- Study protocol
- Open Access
MultiTex RCT – a multifaceted intervention package for protection against cotton dust exposure among textile workers – a cluster randomized controlled trial in Pakistan: study protocol
Trials volume 20, Article number: 722 (2019)
In the Pakistani textile industry the prevalence of workplace respiratory illnesses, including byssinosis, is high. The MultiTex RCT study aims to determine the effectiveness of a multifaceted intervention package in reducing dust levels in cotton mills, decreasing the frequency of respiratory symptoms among cotton textile workers, and improving their lung function.
We will conduct a cluster-randomized controlled trial at 28 textile mills in Karachi. The intervention will comprise: training in occupational health for all workers and managers reinforced by regular refresher sessions; the formation of workplace committees to draw up, agree and promote a health and safety plan that includes wet mopping, safe disposal of cotton dust, and the use of simple face-masks, as well as further publicity about the risks from cotton dust; and provision of adequate supplies of face-masks to support the health and safety plan. Participating mills will be randomized to intervention and control arms following a baseline survey. The impact of the intervention will be determined through follow-up surveys conducted at 3, 12 and 18 months. Data collection in the surveys will include spirometry, questionnaire-based interviews and cotton-dust measurements.
If successful, the study may pave the way for simple, low-cost interventions that can help reduce cotton-dust levels in textile mills, and improve the respiratory health of textile workers in developing countries such as Pakistan.
ClinicalTrials.gov, ID: NCT03738202. Registered on 12 November 2018.
Cotton is an important industrial crop, its production covering approximately 2.5% of the world’s arable land, and its processing providing employment to millions of people. These include those who work in plantations or in allied industries including textile manufacturing . Pakistan is the fourth largest producer of cotton and the eighth largest exporter of textile products in Asia. Its textile industry accounts for 8.5% of national Gross Domestic Product (GDP) and employs around 40% of the industrial workforce [2,3,4]. In cotton mills the processes of ginning, spinning and weaving generate large quantities of “cotton dust” – a complex, organic mixture of ground-up plant matter, cotton fibers, bacteria, fungi, soil, pesticides, non-cotton matter and other contaminants. Gram-negative bacterial endotoxins in cotton dust are hypothesized to be an etiological agent for byssinosis, the disease classically associated with cotton-dust exposure among textile workers [5, 6], which is characterized by respiratory symptoms and lung function impairment . Estimates of the prevalence of byssinosis among textile workers in Pakistan have ranged from 11 to 15% [7,8,9].
Several studies have demonstrated a significant dose-response relationship between cotton-dust exposure and byssinosis [6, 10]. Consequently, it seems likely that reductions in dust levels could improve the lung function of cotton mill workers [11, 12], with benefits apparent after less than a year . Various measures have been tried to reduce the airborne levels of endotoxin in textile mills [13,14,15,16], but those which compromise the quality of yarn are generally not acceptable [14, 17]. Efforts have, therefore, focused mainly on attempts to reduce overall levels of dust exposure through strict enforcement of workplace exposure limits (WEL).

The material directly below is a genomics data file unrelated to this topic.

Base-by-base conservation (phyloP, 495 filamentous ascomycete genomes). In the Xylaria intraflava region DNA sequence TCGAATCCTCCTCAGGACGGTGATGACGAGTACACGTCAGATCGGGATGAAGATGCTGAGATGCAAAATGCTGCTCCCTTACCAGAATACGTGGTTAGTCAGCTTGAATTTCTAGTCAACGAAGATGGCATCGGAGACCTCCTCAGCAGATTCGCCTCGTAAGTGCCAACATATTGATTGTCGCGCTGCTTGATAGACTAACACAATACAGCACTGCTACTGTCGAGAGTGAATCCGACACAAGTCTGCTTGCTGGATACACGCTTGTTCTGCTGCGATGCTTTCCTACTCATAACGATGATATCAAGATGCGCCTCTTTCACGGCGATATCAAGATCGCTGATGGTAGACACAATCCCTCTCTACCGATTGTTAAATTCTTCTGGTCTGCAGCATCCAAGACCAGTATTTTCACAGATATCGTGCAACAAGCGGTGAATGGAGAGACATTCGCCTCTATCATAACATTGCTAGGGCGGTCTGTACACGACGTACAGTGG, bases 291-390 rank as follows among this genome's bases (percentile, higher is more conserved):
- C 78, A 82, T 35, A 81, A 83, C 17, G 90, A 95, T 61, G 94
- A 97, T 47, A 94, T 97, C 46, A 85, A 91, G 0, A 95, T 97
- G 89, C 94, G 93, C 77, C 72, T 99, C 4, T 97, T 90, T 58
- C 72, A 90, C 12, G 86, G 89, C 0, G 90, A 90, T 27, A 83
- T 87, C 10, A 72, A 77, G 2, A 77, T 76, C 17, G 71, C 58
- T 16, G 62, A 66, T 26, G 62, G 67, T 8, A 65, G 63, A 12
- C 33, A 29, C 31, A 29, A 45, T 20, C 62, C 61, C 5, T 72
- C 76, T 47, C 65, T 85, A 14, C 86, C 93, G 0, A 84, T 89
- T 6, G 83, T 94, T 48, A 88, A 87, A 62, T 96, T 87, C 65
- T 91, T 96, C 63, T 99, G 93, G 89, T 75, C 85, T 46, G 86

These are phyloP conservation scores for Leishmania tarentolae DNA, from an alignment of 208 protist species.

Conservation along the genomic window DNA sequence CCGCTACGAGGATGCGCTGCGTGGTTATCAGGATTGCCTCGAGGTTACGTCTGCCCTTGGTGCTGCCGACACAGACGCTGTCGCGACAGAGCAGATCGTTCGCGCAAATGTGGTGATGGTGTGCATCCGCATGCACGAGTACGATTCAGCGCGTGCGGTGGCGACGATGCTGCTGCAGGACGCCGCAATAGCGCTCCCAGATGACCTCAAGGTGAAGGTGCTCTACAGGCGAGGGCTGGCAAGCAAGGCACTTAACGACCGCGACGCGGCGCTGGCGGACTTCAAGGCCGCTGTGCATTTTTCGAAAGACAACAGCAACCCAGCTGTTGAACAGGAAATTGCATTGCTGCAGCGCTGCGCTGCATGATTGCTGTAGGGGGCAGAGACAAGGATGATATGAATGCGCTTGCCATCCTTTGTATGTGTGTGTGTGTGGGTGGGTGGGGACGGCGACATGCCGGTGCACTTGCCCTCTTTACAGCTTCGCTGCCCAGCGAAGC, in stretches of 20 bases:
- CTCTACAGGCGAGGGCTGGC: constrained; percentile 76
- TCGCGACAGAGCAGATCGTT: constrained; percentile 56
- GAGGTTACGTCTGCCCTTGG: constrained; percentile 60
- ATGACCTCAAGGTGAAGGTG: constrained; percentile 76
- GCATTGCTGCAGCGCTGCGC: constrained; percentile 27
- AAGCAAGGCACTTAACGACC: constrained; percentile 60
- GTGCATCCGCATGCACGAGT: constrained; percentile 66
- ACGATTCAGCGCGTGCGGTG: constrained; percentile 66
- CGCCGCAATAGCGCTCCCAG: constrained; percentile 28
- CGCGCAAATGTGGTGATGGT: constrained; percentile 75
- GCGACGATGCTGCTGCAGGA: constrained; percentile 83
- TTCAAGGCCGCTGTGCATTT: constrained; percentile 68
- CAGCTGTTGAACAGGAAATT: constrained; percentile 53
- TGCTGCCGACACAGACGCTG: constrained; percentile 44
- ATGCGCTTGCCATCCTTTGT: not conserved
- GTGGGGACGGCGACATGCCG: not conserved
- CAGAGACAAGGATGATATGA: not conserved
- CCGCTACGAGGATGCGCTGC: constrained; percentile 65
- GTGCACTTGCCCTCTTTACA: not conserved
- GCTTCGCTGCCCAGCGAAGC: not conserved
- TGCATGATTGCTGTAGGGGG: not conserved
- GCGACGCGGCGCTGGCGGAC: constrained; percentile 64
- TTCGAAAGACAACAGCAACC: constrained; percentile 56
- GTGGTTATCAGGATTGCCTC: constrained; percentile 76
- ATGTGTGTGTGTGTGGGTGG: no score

Engineering controls are the most effective way of reducing dust levels, but are relatively costly. Where they cannot be afforded, standard respirators (N95 and others) are recommended for cotton mill workers , but access to them has been limited in developing countries such as Pakistan. While there is little direct evidence regarding the effectiveness of such respirators and face-masks for protection against specific hazards , it is likely that they will provide some protection. In addition, training in occupational health and safety (OHS) may be beneficial, although the effectiveness of different learning approaches in such training is unknown [18, 20]. Thus, where engineering controls are not practicable, the best opportunity for the prevention of byssinosis may lie in a combination of various training methods with appropriate administrative controls and provision of face-masks. However, there is first a need for robust epidemiological assessment of such interventions, including through trials . Few trials have been undertaken to test interventions to reduce occupational exposures; recent work by Basinas et al., for example, has shown that education and exposure feedback can reduce dust exposures of farmers by about 25% .
Building on an earlier pilot investigation , the study described in this paper is a randomized trial to assess the effectiveness of a multifaceted intervention package in reducing dust levels in the spinning and weaving sections of textile mills, decreasing the prevalence of respiratory symptoms associated with cotton-dust exposure among textile workers, and improving their lung function. As a secondary objective, it also aims to determine the effectiveness of the intervention package in reducing sickness absence attributed to respiratory disease.